You definitely don’t need me to tell you that 2023 was a ridiculously good year for gaming unless you literally live under a rock (which, I’m not judging; I bet the rent is affordable!). Where last year, I struggled to name five titles and ended up putting Yu-Gi-Oh! Master Duel, of all things on the list, I could probably name a top fifteen this year without breaking a sweat. But, in the interest of fairness, everyone else gets five, so I do, too.
Lots of games got cut, such as Final Fantasy XVI, Street Fighter 6, Hi-Fi Rush, and Like a Dragon Gaiden, and those are just of the stuff I’ve played because I’ve barely dipped my toes into Baldur’s Gate 3 and completely missed Marvel’s Spider-Man 2 and Super Mario Wonder. But, even with all of that said, I’ve got five absolute bangers to count down here, ending on not just my Game of the Year but maybe my Game of the Decade. Here we go.
The finale to one of the greatest redemption arcs in gaming history, Phantom Liberty, was always going to be good, but I was frankly unprepared for it to be as good as it is. In my review, I said it was the best representation of what we were promised in the original game, distilled down into a 20-30-hour runtime where every single ounce of content is thoughtful, thematic, and driven by the players’ actions.
Everything from the very beginning, with Songbird asking you to save her and the President from an impending plane crash, to the end of the story, with the player forced to take a side without either of them being “right,” and even beyond into the full ending, where V is forced to change their entire life completely, blew me away. And hey, it’s even getting a physical release this month!
My entry for the “Best Game You’ve Never Heard Of” award, Mediterranea Inferno, was so good that I’m still thinking about it four months later. This colorful, tragic, and mind-annihilating tale of a hot, gay, Italian summer gripped me with its visuals and refused to let go for even a second.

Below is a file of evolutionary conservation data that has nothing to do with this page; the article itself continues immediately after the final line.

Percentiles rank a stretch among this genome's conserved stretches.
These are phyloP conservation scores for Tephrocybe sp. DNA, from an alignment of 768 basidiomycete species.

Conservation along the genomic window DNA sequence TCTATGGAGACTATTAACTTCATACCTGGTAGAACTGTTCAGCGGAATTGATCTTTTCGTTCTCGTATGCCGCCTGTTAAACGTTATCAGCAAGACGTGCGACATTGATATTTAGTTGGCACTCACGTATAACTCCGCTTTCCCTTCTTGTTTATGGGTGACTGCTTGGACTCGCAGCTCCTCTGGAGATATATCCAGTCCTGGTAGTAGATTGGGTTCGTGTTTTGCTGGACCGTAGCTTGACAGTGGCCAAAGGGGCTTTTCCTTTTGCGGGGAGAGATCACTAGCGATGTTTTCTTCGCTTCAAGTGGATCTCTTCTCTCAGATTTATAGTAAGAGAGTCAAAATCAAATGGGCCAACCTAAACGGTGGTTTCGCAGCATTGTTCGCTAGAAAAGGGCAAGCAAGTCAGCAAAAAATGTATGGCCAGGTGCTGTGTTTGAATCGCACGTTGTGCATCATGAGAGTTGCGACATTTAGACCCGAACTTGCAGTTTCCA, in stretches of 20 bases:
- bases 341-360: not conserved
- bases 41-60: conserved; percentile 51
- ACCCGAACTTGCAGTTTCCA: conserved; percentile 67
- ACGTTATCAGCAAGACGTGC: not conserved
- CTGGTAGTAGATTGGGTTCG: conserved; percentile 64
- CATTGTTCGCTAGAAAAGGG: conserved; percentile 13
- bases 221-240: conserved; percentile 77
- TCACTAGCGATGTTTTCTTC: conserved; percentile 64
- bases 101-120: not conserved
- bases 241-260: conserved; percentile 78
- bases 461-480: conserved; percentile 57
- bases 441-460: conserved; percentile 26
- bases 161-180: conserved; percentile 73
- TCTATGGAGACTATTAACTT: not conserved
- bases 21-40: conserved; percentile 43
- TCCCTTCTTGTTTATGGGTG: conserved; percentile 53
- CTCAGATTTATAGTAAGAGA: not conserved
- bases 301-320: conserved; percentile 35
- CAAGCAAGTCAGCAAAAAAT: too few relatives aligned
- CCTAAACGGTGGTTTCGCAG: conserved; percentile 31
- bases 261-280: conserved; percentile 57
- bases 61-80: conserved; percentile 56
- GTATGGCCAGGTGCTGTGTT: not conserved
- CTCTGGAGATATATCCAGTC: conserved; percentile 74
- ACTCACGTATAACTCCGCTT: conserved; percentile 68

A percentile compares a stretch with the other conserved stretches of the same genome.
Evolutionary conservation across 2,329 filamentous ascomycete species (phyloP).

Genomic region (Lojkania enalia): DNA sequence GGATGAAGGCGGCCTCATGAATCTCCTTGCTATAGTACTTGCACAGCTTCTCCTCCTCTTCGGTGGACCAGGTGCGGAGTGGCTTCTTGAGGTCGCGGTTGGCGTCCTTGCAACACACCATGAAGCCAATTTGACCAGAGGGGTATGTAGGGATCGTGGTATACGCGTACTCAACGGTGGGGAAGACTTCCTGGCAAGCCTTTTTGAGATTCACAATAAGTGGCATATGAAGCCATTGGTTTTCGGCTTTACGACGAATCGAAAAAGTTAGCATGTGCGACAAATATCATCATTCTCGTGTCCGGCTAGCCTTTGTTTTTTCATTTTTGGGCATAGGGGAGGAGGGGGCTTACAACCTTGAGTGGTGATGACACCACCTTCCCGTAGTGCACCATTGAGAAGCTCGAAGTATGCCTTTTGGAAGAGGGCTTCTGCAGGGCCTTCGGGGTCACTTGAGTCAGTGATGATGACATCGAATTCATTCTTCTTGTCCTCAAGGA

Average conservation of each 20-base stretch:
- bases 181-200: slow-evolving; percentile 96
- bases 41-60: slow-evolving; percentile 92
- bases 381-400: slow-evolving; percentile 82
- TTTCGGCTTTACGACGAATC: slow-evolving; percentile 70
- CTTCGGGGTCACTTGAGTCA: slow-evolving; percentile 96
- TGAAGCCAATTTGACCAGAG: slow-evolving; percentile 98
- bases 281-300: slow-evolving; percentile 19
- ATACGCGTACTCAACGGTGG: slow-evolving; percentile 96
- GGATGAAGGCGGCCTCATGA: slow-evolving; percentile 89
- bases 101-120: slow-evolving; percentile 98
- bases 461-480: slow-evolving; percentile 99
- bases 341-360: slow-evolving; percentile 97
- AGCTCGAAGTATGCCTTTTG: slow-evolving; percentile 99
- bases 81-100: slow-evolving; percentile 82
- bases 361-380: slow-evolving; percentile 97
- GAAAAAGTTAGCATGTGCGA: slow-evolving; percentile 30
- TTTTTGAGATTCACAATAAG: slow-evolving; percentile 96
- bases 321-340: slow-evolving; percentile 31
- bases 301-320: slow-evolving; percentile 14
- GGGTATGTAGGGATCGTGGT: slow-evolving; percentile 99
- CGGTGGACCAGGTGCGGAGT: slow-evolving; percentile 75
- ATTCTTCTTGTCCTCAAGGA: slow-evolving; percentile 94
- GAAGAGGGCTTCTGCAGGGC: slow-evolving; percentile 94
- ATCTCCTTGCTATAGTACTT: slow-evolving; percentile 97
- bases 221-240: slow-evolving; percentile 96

It’s not often that I go back to play a game more than once for a review, but after finishing my first play, I absolutely had to see this experience through to the end and understand what Mediterranea had to say about the world we live in and the aftermath of us all being shut inside while the plague ravaged the planet. I’m begging you, yes, you, to give this game a shot. Well, unless you have epilepsy.
3. Star Wars: Jedi Survivor (…the console versions)
I didn’t get around to playing Jedi Fallen Order until a few years after it came out, and I liked it fine. The story was predictable but still introduced some novel concepts to my favorite universe. The combat was effective, and the exploration was fun, if not heavily weighed down by a poor map system and no fast travel. I was not at all expecting Survivor to utterly thrash the first game in terms of scope, playability, and story, with a twist I did not see coming and a brilliant, emotional conclusion.
I held off on finishing it, not because I didn’t like it, but because I didn’t want it to be over. Unfortunately, this only holds true for the PlayStation 5 and Xbox Series X versions, as the PC version of the game is to this day a broken mess, but if you can access a console, this stands right up there with LEGO Star Wars: The Skywalker Saga as one of the best Star Wars games of all time.
In a list otherwise full of darkness, Theatrhythm returned this year to shine a brilliant light that ate up dozens of hours of my time without me even finishing everything it had to offer. As a massive celebration of Final Fantasy from the beginning to the almost-present (the game still lacks FFXIV: Endwalker tracks and only recently got songs from FFXVI but no playable characters), this absolute high point for Square Enix rhythm games is the kind of title someone could devote months to without getting bored, and it’s all presented so joyously that even my jaded ass couldn’t resist bouncing along to the theme tune.
1. Alan Wake 2
Remedy Entertainment’s long-awaited sequel blew my mind out of my skull over and over and over. Even if it’s never getting a physical launch and the PC version is forever trapped on the Epic Games Store, I would be lying if I said that Alan Wake 2 wasn’t worth every second of the wait, and I’m absolutely overjoyed that my inner monologue going “I think this is one of the best games ever?” every hour or so was not just fanboy behavior. The story may not be over yet, but I’ve never been more excited by that idea.
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